Low-flow aerators can help reduce faucet flow from 4.0 gallons/minute to <1.5 gallons/minute. Low-flow aerators simply screw onto the end of faucets and reduce flow without changing water pressure. It’s an easy and cheap option that will significantly reduce water usage. Your organization may even have aerators on hand and can help install them. All you have to do is ask!
In a case study conducted at UC San Diego in 2017-2018, aerators installed in labs across the campus saved a whopping 926,000 gallons of potable water per year.
4. Check for faucet leaks and report them promptly
Leaky faucets that drip once per second can waste 3,000 gallons of water per year. According to the US EPA, that’s enough water for more than 180 showers!
Check for leaks anywhere you have a line that constantly maintains water. You can find leaks on autoclaves, ice machines, and water cooled equipment. Once found, promptly report leaks, and make it a common practice to keep an eye out.
5. Eliminate single-pass cooling
Single-pass cooling is a term used to describe a process that uses water to cool something once. In contrast, a closed-loop or recirculating system reuses water continuously. The process of single-pass cooling is not only wasteful, but it can be a safety hazard in the lab, as well.
Single-pass cooling can be found in equipment such as autoclaves and ice makers, and it’s commonly used to cool reactions in chemistry. By eliminating this process from your workflow, you can save hundreds of thousands of gallons of water each year and prevent the risk of flooding.
Instead of running water continuously to cool a reaction, see if your building has a closed-loop water system that you can hook into. If that isn’t an option, you can use a recirculating water bath. If you don’t have the budget for a recirculating water bath (they can be expensive), try an ice bucket + an aquarium pump to create your own DIY option. Efficiency on a budget is still efficiency!
6. Only run equipment that uses water when full
Ensure you’re only running equipment that uses water, like glassware washers and autoclaves, when they’re full. No half-loads allowed!
7. Only use purified water when needed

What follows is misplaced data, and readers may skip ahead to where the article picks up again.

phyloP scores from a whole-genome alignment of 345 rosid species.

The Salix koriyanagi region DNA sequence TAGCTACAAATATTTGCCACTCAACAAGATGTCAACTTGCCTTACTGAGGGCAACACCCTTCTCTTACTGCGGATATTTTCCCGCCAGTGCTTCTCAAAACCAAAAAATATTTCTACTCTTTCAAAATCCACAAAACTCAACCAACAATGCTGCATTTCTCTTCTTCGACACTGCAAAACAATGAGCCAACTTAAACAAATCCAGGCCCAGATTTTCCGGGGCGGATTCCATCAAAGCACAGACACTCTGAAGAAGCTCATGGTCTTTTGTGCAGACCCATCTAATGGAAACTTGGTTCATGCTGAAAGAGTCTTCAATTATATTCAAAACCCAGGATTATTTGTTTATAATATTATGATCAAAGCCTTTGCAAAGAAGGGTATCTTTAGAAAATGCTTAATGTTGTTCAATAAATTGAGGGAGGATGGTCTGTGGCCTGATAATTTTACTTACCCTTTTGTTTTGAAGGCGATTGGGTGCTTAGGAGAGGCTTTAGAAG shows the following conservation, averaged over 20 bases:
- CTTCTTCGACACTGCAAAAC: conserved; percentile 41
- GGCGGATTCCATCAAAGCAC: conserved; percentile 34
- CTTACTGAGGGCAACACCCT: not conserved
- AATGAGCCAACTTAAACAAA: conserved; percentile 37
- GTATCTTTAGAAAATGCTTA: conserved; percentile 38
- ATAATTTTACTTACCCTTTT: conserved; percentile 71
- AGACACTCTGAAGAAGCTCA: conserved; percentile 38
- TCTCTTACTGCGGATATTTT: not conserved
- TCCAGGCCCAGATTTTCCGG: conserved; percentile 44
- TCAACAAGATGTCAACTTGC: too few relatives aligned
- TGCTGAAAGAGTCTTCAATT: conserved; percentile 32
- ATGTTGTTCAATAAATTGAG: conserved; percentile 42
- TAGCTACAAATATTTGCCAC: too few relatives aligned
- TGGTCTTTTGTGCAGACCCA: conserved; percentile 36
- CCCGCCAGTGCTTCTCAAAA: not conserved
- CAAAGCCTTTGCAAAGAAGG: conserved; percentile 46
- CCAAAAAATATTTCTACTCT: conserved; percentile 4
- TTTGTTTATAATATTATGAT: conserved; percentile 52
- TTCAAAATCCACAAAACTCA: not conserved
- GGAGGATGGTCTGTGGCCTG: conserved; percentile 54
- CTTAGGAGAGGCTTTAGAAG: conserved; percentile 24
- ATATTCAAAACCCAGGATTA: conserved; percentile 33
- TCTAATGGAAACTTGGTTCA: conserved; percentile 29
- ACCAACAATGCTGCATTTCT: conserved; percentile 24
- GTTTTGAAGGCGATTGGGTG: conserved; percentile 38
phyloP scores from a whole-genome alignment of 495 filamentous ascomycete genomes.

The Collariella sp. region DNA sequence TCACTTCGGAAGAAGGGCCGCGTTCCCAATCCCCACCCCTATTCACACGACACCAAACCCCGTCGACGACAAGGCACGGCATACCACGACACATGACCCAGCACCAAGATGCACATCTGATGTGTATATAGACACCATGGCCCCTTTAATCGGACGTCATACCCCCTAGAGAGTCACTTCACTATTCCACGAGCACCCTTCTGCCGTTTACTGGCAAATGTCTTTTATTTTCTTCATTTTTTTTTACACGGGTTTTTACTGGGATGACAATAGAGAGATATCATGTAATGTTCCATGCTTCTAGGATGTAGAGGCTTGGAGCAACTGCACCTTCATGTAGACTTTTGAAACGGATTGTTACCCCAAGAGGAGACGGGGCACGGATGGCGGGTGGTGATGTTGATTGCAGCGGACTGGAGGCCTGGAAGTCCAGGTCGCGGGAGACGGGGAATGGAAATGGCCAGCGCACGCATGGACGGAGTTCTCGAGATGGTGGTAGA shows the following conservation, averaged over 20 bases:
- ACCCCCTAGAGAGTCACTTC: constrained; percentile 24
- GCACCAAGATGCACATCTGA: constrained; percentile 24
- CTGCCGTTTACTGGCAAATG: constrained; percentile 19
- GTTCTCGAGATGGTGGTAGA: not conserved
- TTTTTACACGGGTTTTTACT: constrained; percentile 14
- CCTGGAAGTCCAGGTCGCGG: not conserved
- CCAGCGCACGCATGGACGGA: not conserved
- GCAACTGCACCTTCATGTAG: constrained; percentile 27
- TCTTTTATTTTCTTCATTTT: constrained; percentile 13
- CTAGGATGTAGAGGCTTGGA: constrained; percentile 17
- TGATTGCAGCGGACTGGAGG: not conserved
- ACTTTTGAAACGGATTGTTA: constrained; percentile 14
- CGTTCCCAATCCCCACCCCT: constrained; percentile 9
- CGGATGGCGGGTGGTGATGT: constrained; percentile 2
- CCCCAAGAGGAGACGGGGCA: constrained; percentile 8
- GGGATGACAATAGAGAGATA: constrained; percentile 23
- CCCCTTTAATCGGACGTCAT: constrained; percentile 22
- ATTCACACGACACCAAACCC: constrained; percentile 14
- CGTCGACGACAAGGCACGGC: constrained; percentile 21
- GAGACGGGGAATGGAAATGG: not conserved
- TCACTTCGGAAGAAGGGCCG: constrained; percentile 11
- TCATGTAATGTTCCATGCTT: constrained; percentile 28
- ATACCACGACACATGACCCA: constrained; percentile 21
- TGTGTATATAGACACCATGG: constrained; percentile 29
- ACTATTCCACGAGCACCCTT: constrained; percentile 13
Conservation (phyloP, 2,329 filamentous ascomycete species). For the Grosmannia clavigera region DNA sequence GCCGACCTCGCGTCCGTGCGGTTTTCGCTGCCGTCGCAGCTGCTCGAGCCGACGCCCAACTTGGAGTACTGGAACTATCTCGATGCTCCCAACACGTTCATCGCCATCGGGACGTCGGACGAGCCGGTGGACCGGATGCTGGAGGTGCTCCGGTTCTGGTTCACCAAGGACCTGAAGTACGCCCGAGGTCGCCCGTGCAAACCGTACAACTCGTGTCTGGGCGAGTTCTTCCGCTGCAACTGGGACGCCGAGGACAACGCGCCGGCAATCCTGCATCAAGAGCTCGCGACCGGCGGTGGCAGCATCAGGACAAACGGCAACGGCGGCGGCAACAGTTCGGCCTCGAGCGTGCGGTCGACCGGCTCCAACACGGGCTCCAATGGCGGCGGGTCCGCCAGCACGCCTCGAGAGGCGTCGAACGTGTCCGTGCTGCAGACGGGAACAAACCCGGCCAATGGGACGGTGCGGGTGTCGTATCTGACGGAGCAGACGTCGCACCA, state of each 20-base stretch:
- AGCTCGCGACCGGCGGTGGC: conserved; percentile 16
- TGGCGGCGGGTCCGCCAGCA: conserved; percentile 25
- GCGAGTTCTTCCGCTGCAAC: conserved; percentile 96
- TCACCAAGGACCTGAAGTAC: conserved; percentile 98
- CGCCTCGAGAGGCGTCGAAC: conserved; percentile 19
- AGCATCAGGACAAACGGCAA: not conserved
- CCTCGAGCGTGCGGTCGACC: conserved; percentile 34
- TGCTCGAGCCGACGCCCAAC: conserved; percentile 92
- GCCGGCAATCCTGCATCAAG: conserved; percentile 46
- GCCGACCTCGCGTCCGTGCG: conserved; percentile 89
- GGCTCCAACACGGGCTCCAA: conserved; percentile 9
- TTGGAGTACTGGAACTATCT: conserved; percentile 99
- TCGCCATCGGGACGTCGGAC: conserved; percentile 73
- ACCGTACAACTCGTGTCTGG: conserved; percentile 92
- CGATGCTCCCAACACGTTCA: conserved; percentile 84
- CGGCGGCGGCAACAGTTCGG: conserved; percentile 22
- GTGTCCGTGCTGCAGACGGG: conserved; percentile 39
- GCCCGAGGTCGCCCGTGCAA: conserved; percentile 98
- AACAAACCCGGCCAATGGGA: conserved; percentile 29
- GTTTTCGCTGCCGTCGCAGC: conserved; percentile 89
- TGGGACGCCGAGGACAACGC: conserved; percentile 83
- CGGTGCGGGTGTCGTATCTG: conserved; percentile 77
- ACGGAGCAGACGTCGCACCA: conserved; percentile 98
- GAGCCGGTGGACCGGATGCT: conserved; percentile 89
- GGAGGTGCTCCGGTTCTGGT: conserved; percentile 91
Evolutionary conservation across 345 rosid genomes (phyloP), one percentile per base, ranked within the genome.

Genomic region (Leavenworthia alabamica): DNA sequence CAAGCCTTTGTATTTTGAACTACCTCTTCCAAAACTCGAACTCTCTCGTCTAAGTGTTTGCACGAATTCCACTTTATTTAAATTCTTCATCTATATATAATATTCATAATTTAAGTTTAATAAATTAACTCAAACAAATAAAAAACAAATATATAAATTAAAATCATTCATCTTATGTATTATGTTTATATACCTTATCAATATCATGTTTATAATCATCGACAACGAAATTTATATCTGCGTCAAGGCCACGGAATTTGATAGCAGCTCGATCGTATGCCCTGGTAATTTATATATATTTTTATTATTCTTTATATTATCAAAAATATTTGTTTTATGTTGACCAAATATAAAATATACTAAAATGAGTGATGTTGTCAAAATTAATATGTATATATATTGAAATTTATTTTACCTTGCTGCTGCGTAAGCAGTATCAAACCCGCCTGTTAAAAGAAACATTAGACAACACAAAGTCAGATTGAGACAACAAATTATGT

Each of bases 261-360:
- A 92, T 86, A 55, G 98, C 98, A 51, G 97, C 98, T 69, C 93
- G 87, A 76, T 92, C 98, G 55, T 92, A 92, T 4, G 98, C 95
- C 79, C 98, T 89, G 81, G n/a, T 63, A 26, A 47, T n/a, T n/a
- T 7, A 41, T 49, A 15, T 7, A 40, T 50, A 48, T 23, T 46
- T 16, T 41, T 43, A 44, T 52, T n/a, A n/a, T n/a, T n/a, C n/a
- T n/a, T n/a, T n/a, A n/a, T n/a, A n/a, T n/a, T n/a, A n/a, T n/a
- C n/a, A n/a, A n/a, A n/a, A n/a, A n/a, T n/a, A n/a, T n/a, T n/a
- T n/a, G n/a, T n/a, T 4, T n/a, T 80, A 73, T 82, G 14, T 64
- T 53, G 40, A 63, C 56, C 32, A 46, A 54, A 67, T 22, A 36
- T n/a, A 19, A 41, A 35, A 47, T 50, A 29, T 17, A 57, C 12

In order to make purified water, you have to clean and filter it in a process that is not 100% efficient. For instance, it takes about 3 liters of water to make 1 liter of deionized water. If you’re using purified water systems, make sure that you're only using purified water when needed.
8. Don’t let water sources run when they don’t need to be running
If you’re washing dishes or filling up containers with water, a common practice may be to walk away while the faucet is running. This can lead to unnecessary overflow. Instead, always keep your eyes on a running water source.
Alternatively, consider a timed water valve that runs for a certain amount of time or only discharges a certain amount of water. Or, install foot petals so you’re only pumping water when needed.
9. Use a vacuum pump instead of a water vacuum aspirator
Water vacuum aspirators need about 2 gallons of water per minute to work properly. Running them for just 2 hours a day wastes over 60,000 gallons of water per year. That’s the annual water usage for 750+ people!
Instead, switch to a vacuum pump that does not require water usage. Vacuum pumps offer greater control and better performance than a water vacuum aspirator, not to mention a far better alternative for the environment.
Water is essential to life. We need to think hard about how we are using water in the lab, and at home, so that we can be responsible with this most precious resource. Ensure that you’re using water when necessary, with conservation in mind, and disposing of it in ways that ensure we protect the ecosystems it will inevitably be released back into.
The My Green Lab Ambassador Program was designed for scientists and laboratory professionals who are motivated to encourage their lab to be more sustainable. This free, online learning program provides an introduction to lab sustainability and ideas for how sustainable actions can be implemented. Today’s interview highlights Cintia Milagre, Assistant Professor at the Institute of Chemistry at University Estadual Paulista in Brazil.
Cintia is a highly active sustainability advocate within the university and her community. Through the My Green Lab Ambassador Program, she has been able to extend this community and connect with other sustainability-minded individuals.
“[The My Green Lab Ambassador Program] gives me an extra push to move on. Knowing that I am not alone, on the contrary, that there are a lot of passionate, competent, skilled people walking with me, sharing their experiences and helping each other is enriching my sustainability journey.”